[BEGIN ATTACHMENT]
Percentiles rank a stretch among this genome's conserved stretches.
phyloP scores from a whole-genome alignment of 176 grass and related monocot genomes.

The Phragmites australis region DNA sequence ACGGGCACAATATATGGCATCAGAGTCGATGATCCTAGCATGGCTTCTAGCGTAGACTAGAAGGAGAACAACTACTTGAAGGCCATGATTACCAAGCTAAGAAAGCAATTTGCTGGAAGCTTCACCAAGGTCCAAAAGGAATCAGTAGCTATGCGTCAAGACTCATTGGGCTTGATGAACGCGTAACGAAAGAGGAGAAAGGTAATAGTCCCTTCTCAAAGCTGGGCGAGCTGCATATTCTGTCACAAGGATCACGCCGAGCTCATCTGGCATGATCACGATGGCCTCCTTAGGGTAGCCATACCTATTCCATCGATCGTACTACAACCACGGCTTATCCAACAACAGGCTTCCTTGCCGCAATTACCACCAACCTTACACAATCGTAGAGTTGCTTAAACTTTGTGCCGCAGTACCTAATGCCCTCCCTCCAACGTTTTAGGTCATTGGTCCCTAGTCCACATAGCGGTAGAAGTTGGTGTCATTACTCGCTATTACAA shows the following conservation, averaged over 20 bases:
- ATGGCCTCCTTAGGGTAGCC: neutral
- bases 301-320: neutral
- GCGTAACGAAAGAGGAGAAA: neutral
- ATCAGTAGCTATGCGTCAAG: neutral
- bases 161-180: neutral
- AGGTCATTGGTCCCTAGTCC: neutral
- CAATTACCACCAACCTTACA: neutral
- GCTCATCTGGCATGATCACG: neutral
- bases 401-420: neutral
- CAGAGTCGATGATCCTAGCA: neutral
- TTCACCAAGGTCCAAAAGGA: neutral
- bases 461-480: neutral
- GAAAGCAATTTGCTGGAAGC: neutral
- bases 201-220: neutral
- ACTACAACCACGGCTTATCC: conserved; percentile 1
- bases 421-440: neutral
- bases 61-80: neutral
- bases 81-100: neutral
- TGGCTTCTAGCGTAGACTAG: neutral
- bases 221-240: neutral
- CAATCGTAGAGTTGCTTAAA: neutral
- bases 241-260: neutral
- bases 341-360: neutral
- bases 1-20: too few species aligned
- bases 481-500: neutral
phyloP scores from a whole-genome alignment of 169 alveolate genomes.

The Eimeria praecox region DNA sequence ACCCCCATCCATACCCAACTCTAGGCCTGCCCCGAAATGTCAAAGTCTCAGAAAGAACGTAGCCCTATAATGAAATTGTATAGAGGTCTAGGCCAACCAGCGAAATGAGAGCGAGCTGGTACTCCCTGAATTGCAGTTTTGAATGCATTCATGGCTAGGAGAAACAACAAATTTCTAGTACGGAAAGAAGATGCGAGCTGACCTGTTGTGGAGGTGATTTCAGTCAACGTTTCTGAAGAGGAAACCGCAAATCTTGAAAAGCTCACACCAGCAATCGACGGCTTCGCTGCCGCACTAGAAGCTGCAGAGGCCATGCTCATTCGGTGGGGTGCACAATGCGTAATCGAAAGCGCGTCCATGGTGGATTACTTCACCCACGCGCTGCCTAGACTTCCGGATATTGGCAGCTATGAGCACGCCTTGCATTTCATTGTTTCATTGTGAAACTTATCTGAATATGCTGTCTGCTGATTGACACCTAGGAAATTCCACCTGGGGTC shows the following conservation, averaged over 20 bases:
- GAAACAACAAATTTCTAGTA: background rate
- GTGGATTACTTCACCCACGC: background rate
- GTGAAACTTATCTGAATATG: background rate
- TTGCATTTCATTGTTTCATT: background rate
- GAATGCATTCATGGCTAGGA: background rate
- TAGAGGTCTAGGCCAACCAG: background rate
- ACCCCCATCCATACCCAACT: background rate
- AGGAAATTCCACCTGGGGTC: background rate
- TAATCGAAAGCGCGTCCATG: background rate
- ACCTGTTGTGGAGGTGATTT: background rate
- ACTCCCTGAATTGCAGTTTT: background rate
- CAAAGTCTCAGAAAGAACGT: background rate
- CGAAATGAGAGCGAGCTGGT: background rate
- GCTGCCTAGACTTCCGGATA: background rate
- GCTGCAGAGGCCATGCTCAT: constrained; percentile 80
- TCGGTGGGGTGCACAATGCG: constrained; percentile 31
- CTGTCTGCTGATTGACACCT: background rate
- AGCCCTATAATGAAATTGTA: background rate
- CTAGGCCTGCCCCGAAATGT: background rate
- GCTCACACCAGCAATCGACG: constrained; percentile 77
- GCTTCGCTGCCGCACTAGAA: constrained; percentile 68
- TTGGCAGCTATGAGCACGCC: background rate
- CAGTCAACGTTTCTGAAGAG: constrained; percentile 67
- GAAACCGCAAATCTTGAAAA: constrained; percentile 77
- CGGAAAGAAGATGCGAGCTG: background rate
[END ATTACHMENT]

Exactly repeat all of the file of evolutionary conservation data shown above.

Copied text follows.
Percentiles rank a stretch among this genome's conserved stretches.
phyloP scores from a whole-genome alignment of 176 grass and related monocot genomes.

The Phragmites australis region DNA sequence ACGGGCACAATATATGGCATCAGAGTCGATGATCCTAGCATGGCTTCTAGCGTAGACTAGAAGGAGAACAACTACTTGAAGGCCATGATTACCAAGCTAAGAAAGCAATTTGCTGGAAGCTTCACCAAGGTCCAAAAGGAATCAGTAGCTATGCGTCAAGACTCATTGGGCTTGATGAACGCGTAACGAAAGAGGAGAAAGGTAATAGTCCCTTCTCAAAGCTGGGCGAGCTGCATATTCTGTCACAAGGATCACGCCGAGCTCATCTGGCATGATCACGATGGCCTCCTTAGGGTAGCCATACCTATTCCATCGATCGTACTACAACCACGGCTTATCCAACAACAGGCTTCCTTGCCGCAATTACCACCAACCTTACACAATCGTAGAGTTGCTTAAACTTTGTGCCGCAGTACCTAATGCCCTCCCTCCAACGTTTTAGGTCATTGGTCCCTAGTCCACATAGCGGTAGAAGTTGGTGTCATTACTCGCTATTACAA shows the following conservation, averaged over 20 bases:
- ATGGCCTCCTTAGGGTAGCC: neutral
- bases 301-320: neutral
- GCGTAACGAAAGAGGAGAAA: neutral
- ATCAGTAGCTATGCGTCAAG: neutral
- bases 161-180: neutral
- AGGTCATTGGTCCCTAGTCC: neutral
- CAATTACCACCAACCTTACA: neutral
- GCTCATCTGGCATGATCACG: neutral
- bases 401-420: neutral
- CAGAGTCGATGATCCTAGCA: neutral
- TTCACCAAGGTCCAAAAGGA: neutral
- bases 461-480: neutral
- GAAAGCAATTTGCTGGAAGC: neutral
- bases 201-220: neutral
- ACTACAACCACGGCTTATCC: conserved; percentile 1
- bases 421-440: neutral
- bases 61-80: neutral
- bases 81-100: neutral
- TGGCTTCTAGCGTAGACTAG: neutral
- bases 221-240: neutral
- CAATCGTAGAGTTGCTTAAA: neutral
- bases 241-260: neutral
- bases 341-360: neutral
- bases 1-20: too few species aligned
- bases 481-500: neutral
phyloP scores from a whole-genome alignment of 169 alveolate genomes.

The Eimeria praecox region DNA sequence ACCCCCATCCATACCCAACTCTAGGCCTGCCCCGAAATGTCAAAGTCTCAGAAAGAACGTAGCCCTATAATGAAATTGTATAGAGGTCTAGGCCAACCAGCGAAATGAGAGCGAGCTGGTACTCCCTGAATTGCAGTTTTGAATGCATTCATGGCTAGGAGAAACAACAAATTTCTAGTACGGAAAGAAGATGCGAGCTGACCTGTTGTGGAGGTGATTTCAGTCAACGTTTCTGAAGAGGAAACCGCAAATCTTGAAAAGCTCACACCAGCAATCGACGGCTTCGCTGCCGCACTAGAAGCTGCAGAGGCCATGCTCATTCGGTGGGGTGCACAATGCGTAATCGAAAGCGCGTCCATGGTGGATTACTTCACCCACGCGCTGCCTAGACTTCCGGATATTGGCAGCTATGAGCACGCCTTGCATTTCATTGTTTCATTGTGAAACTTATCTGAATATGCTGTCTGCTGATTGACACCTAGGAAATTCCACCTGGGGTC shows the following conservation, averaged over 20 bases:
- GAAACAACAAATTTCTAGTA: background rate
- GTGGATTACTTCACCCACGC: background rate
- GTGAAACTTATCTGAATATG: background rate
- TTGCATTTCATTGTTTCATT: background rate
- GAATGCATTCATGGCTAGGA: background rate
- TAGAGGTCTAGGCCAACCAG: background rate
- ACCCCCATCCATACCCAACT: background rate
- AGGAAATTCCACCTGGGGTC: background rate
- TAATCGAAAGCGCGTCCATG: background rate
- ACCTGTTGTGGAGGTGATTT: background rate
- ACTCCCTGAATTGCAGTTTT: background rate
- CAAAGTCTCAGAAAGAACGT: background rate
- CGAAATGAGAGCGAGCTGGT: background rate
- GCTGCCTAGACTTCCGGATA: background rate
- GCTGCAGAGGCCATGCTCAT: constrained; percentile 80
- TCGGTGGGGTGCACAATGCG: constrained; percentile 31
- CTGTCTGCTGATTGACACCT: background rate
- AGCCCTATAATGAAATTGTA: background rate
- CTAGGCCTGCCCCGAAATGT: background rate
- GCTCACACCAGCAATCGACG: constrained; percentile 77
- GCTTCGCTGCCGCACTAGAA: constrained; percentile 68
- TTGGCAGCTATGAGCACGCC: background rate
- CAGTCAACGTTTCTGAAGAG: constrained; percentile 67
- GAAACCGCAAATCTTGAAAA: constrained; percentile 77
- CGGAAAGAAGATGCGAGCTG: background rate